• January 2022 was the month with the highest average cases, while April 2020 was the month with the highest average deaths in France.
  • See more Covid-19 data from the French government here.

How trends have changed in France

New reported cases by day
Feb. 2020
Jul.
Dec.
May 2021
Oct.
Mar. 2022
Aug.
100,000
200,000
300,000 cases
7–day average
24,146
New reported deaths by day
Feb. 2020
Jul.
Dec.
May 2021
Oct.
Mar. 2022
Aug.
500 deaths
7–day average
75
About this data Source: Center for Systems Science and Engineering (CSSE) at Johns Hopkins University. The daily average is calculated with data that was reported in the last seven days.

About the data

Data for France comes from the Center for Systems Science and Engineering at Johns Hopkins University. Population data from the French National Institute of Statistics and Economic Studies.

The Times has identified reporting anomalies or methodology changes in the data.

More about reporting anomalies or changes
  • Feb. 22, 2022: France revised their total number of deaths upwards.
  • May 20, 2021: France removed many duplicate cases.
  • April 4, 2021: France added a backlog of cases.
  • March 24, 2021: Public Health France reported several days' worth of data at once, leading to a spike in cases.
  • April 12, 2020: France reported a large number of probable cases in nursing homes.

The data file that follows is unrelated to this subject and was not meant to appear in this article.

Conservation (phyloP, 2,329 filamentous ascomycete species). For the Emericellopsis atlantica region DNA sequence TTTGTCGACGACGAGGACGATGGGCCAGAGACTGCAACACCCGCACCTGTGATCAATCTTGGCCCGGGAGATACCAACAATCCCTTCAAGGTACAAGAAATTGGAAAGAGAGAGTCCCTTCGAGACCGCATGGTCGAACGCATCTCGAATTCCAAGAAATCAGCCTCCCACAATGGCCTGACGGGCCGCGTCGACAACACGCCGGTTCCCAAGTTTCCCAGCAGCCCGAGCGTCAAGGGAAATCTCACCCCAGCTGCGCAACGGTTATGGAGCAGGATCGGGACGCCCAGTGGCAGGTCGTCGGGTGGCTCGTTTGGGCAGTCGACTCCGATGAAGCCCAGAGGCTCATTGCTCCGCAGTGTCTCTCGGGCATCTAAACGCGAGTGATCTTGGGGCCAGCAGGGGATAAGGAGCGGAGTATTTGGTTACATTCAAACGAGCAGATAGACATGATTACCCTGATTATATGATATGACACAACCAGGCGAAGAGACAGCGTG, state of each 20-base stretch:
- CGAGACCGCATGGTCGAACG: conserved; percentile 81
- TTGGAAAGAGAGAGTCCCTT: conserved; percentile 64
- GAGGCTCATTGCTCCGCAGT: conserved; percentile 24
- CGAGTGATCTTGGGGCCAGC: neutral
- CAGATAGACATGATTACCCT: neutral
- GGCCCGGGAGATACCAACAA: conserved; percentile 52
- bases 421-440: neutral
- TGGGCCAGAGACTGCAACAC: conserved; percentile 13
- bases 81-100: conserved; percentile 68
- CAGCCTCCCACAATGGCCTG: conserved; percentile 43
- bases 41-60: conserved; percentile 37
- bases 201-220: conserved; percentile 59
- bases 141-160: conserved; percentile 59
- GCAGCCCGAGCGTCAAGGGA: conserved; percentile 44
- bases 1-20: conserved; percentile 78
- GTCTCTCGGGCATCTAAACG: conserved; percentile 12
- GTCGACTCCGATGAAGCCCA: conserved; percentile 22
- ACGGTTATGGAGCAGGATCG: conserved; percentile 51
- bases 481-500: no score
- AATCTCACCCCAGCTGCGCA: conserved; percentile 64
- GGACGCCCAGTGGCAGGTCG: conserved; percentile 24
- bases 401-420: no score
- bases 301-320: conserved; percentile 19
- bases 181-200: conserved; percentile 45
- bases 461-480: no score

• France does not regularly report new data on weekends.

Confirmed cases and deaths, which are widely considered to be an undercount of the true toll, are counts of individuals whose coronavirus infections were confirmed by a molecular laboratory test. Probable cases and deaths count individuals who meet criteria for other types of testing, symptoms and exposure, as developed by national and local governments.

Governments often revise data or report a single-day large increase in cases or deaths from unspecified days without historical revisions, which can cause an irregular pattern in the daily reported figures. The Times is excluding these anomalies from seven-day averages when possible. For agencies that do not report data every day, variation in the schedule on which cases or deaths are reported, such as around holidays, can also cause an irregular pattern in averages. The Times uses an adjustment method to vary the number of days included in an average to remove these irregularities.